Remodeling and Indoor Air Quality


You may not have realized that your remodeling project may be creating unhealthy indoor environment. These 8 questions and answers will help you understand the possible concerns of a remodeling and your indoor air quality.

Q 1: What remodeling hazards should I be concerned about?

A: Asbestos, formaldehyde and other organic solvents, and leaded paint dust are the main ones. These hazardous materials can be released into the air when you remove paint, hang cabinets or disturb other existing products that contain these materials. Paints, stripping and finishing products, and adhesives can also create indoor air pollution.

Q 2: By remodeling with products that don’t include these hazardous materials, won’t that minimize my exposure?

A: Not necessarily. Lead and asbestos were commonly used in home building until the late 1970s. Remodeling or attempting to remove these materials from a building can actually increase your risk of exposure. Often it’s better to leave the lead- or asbestos-containing materials in place, but cover or seal them to reduce exposure. If you suspect these materials are in your home, seek professional help before remodeling. If you remodel, remember that careful clean-up is important to control exposure.

Q 3: What does asbestos come from? Why should I be concerned?

A: Major sources of asbestos are deteriorating, damaged or disturbed asbestos-containing insulation, fireproofing or acoustical materials, and floor tiles. In isolated cases, asbestos could be found in vermiculite attic insulation. Exposure to asbestos in the air during renovation or maintenance on asbestos containin gmaterials may cause irritation reactions. Asbestos can also cause cancer and chronic lung diseases. Smokers are at higher risk of developing asbestos-induced lung doseases. If you need to work on or remove asbestos containing materials, use a professionally certified contractor.

Q 4: What should I do if I have vermiculite attic insulation?

A: According tothe U.S. Environmental Protection Agency’s recommendations, DO NOT DISTURB IT. Any disturbance has the potential to release asbestos fibers into the air. Limiting the number of trips you make to your attic and shortening the length of those trips can help limit your potential exposure. EPA and ATSDR (Agency for Toxic Substances and Disease Registry) strongly recommend that: Vermiculite insulation be left undisturbed in your attic. Due to the uncertainties with existing testing techniques, it is best to assume that the material may contain asbestos. Limit trips to the attic,if possible. You should not store boxes or other items in you attic if retrieving the material will disturb the insulation. Children should not be allowed to play in an attic with open areas of vermiculite insulation. If you plan to remodel or conduct renovations that would disturb the vermiculite, hire professionals trained and certified to handle asbestos to safely remove the material. You should never attempt to remove the insulation yourself. Hire professionals trained and certified to safely remove the materials.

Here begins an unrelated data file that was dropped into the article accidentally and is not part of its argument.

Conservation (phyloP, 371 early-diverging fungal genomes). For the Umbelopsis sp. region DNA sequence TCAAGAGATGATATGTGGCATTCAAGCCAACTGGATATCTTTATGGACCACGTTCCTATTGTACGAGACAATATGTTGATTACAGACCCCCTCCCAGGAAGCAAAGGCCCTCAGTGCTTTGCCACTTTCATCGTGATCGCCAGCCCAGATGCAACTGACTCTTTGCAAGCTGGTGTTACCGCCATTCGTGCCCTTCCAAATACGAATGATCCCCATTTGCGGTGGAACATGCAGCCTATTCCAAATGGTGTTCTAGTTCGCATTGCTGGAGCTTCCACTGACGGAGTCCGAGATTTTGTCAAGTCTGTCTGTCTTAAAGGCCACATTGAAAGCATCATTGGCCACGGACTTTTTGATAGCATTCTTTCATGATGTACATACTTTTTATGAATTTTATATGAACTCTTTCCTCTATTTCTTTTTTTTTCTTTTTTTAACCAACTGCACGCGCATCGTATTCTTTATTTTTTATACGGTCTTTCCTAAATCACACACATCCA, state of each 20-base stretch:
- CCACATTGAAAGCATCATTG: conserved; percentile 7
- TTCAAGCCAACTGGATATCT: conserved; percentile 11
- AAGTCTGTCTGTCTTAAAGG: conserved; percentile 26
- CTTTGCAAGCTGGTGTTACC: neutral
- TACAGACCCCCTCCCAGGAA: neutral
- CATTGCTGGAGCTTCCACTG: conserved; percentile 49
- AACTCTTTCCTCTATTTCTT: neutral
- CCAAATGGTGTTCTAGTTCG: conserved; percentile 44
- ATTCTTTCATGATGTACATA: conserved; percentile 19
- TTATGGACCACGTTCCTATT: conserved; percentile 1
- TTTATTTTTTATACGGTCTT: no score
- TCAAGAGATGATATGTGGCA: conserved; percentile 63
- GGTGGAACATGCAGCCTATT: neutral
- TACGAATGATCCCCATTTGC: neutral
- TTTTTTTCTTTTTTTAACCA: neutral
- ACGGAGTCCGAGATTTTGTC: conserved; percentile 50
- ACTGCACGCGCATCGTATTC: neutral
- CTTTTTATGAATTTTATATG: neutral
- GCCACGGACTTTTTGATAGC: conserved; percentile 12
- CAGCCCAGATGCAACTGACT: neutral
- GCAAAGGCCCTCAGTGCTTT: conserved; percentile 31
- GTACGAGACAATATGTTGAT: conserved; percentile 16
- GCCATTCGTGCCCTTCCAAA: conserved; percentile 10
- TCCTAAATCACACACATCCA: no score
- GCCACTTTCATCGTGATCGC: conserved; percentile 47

Q 5: What does formaldehyde come from? Why should I be concerned?

A: Formaldehyde is an important industrial chemical used to make other chemicals, building materials and household products. It is used in glues, pressed-wood products (such as plywood and particle oard), preservtives, permanent presss fas a preservative or as an adhesive in pressed wood products, such as paneling and particle-board, and furniture. Formaldehyde causes eye, nose and throat irritations; wheezing and coughing; fatigue; skin rashes; headaches; loss of coordination; nausea; damage to liver, kidneys and the central nervous system; and severe allergic reactions. It has been linked to cancer.

Q 6: How can I detect whether myhome has significant concentrations of formaldehyde?

A: You may be able to detect it by its odor. Also, environmential testing firms, listed in the yellow pages of the phone directory, should be able to test for formaldehyde levels. Since such tests are costly, you should learn whether your home has possible sources of formaldehyde. Also, do-it-yourself test kits are available, but there is some question about their accuracy.

Q 7: What can I do to reduce formaldehyde problems?

A: In most cases, formaldehyde does not penetrate completely sealed plastic laminate and is at least partly blocked by coatings. Varnishes and special formaldehyde sealants are also available. Apply these coatings to all exposed edges and surfaces, such as the undersides of countertops, cabinet interiors and drawers. High humidity and elevated temperatures cause formaldehyde release, so you might want to control humidity through air conditioning and properly used and maintained dehumidifiers. Also, increase ventilation, particularly after bringing new sources of formaldehyde into the home. When remodeling and in new construction, select low formaldehyde materials.

Q 8: What about other chemicals used in remodeling, such as paints, wood strippers and finishes, adhesives, waxes and cleaners?

A: The products to watch for are those containing volatile organic compounds (VOCs), which are organic solvents that easily evaporate into the air. Some may be flammable. Following are some of the compounds listed on product labels: petroleum distillates, mineral spirits, chlorinated solvents, carbon tetrachloride, methylene chloride, trichloroethane, toluene and formaldehyde. Other remodeling products can be a hazard if they are used improperly.

 

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